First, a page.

The debt-limit agreement forged by President Joe Biden and House Speaker Kevin McCarthy heads into a crucial final stretch with less than a week to win congressional passage before a June 5 default deadline. Biden and McCarthy spent much of the Memorial Day holiday lobbying members of their respective parties to build enough support ahead of a House vote expected Wednesday.
If the two leaders can overcome expected opposition from their flanks, the deal goes to the Senate, where a single objection risks triggering time-consuming procedures that threaten to bring the US right to the brink of a first-ever default. “I never say I’m confident about what the Congress is going to do, but I feel very good about it,” Biden told reporters Monday.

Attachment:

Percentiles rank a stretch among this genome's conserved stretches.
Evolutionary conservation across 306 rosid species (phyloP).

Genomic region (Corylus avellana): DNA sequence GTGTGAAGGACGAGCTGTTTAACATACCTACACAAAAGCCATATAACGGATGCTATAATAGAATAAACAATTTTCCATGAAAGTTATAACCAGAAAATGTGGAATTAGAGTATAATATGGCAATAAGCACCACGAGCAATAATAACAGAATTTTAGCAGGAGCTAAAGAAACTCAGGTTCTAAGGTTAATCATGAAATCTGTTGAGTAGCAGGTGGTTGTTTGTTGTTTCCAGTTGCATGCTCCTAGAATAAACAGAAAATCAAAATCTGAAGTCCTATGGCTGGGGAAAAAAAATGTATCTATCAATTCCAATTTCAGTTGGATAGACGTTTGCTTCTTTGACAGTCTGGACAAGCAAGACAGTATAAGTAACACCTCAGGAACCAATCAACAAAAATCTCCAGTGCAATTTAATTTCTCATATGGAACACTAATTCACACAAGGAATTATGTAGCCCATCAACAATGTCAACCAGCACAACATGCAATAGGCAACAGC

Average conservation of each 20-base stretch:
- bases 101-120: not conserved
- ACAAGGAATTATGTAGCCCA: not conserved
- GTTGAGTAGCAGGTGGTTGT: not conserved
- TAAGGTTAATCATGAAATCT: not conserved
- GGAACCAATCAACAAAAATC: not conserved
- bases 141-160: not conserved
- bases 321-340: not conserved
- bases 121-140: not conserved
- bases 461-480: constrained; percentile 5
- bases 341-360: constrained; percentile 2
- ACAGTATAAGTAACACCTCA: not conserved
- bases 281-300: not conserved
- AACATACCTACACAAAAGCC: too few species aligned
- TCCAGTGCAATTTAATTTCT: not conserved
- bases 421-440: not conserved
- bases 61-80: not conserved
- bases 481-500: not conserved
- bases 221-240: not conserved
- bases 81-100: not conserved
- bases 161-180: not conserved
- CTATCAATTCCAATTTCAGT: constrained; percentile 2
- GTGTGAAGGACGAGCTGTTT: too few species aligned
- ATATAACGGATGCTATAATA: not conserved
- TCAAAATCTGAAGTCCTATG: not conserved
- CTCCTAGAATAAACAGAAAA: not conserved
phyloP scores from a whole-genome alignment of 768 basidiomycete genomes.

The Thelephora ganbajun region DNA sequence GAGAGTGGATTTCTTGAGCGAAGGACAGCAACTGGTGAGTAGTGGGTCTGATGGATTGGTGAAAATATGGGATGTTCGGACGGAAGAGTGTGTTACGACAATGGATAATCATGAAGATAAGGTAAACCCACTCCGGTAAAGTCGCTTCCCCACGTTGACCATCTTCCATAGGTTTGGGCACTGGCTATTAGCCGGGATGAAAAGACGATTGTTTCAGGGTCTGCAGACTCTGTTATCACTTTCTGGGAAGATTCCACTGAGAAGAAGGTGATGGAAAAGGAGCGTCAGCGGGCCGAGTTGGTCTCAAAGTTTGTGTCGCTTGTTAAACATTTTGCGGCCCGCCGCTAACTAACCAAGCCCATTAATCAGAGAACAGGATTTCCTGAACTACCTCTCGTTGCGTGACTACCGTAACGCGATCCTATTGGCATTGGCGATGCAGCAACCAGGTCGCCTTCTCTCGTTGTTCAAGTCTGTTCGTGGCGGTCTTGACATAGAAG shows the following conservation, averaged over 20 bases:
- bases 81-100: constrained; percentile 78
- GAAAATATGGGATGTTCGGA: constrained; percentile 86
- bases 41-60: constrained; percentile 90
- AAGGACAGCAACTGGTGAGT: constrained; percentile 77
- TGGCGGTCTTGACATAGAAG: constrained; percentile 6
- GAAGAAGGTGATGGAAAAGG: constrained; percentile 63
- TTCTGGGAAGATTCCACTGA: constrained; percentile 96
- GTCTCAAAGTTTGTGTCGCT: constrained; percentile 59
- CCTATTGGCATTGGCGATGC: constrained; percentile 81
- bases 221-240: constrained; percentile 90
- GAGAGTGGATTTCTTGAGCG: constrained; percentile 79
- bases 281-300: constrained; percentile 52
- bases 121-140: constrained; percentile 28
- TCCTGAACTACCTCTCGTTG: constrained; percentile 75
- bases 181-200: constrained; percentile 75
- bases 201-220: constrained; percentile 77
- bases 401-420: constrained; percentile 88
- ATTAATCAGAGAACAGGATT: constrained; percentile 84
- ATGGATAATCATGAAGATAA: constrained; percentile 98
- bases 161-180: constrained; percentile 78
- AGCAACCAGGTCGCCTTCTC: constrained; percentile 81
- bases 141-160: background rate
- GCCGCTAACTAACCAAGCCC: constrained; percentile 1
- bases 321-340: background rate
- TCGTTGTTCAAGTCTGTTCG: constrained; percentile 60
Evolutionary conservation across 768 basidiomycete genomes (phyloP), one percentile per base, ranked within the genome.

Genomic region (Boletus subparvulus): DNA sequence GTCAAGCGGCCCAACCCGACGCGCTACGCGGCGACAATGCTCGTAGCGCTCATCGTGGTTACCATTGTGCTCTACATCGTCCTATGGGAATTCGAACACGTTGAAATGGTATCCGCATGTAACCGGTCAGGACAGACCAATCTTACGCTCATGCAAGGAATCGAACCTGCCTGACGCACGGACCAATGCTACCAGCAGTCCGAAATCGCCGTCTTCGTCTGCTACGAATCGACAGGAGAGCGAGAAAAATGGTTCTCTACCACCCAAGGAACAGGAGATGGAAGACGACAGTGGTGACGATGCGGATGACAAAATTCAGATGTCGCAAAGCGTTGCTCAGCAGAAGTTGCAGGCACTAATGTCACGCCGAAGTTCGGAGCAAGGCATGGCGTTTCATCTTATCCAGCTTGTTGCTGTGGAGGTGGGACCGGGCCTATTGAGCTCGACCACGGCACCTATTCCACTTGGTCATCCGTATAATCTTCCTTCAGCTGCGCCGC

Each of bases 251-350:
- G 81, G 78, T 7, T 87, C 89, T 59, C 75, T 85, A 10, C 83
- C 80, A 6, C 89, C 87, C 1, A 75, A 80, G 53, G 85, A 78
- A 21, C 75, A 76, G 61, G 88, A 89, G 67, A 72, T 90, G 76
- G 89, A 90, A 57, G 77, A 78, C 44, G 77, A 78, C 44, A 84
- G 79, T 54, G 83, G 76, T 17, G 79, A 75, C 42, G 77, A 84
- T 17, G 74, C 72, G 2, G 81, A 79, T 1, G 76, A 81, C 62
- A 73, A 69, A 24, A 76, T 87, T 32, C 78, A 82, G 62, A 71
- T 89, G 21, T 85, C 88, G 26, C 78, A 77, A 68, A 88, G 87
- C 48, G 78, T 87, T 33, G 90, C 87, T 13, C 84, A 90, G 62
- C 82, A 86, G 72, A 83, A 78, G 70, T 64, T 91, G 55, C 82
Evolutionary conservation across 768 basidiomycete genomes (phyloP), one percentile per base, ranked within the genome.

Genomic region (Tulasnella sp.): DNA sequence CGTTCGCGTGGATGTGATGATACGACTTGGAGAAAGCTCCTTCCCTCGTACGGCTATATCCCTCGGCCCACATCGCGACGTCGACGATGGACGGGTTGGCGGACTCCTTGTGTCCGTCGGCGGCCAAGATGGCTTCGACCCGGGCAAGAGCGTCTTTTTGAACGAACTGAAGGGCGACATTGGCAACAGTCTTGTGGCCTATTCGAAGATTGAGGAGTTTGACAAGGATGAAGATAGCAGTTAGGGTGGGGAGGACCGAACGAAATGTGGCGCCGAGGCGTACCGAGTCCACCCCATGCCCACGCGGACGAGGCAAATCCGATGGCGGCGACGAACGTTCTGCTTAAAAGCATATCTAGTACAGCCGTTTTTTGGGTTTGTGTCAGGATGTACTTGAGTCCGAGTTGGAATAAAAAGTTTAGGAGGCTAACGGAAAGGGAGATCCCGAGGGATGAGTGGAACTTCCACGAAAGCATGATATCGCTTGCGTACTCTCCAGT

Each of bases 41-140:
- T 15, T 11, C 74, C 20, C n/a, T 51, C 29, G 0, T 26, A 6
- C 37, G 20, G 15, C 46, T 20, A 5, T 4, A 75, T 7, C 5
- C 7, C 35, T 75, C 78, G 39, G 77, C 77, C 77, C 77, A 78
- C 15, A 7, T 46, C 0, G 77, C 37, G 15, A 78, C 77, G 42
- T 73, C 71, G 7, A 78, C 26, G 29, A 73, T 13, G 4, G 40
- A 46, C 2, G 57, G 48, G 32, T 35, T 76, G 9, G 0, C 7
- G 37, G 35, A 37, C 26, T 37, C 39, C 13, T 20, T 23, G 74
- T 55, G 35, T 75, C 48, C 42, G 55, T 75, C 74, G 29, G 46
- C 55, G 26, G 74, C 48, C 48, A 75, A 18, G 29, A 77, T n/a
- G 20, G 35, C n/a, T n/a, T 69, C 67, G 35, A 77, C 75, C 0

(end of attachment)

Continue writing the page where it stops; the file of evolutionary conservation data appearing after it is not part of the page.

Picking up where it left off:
Why it matters
Representative Brendan Boyle of Pennsylvania, the top Democrat on the House Budget Committee, said early Tuesday that the measure has clear momentum in his party. Treasuries rallied, with yields on the securities set to mature when the government was most at risk of a default tumbling in European trading. Two-year yields were down about 4 basis points. Stock futures advanced, with contracts on the S&P 500 up 0.5% as of 7:29 a.m. in New York.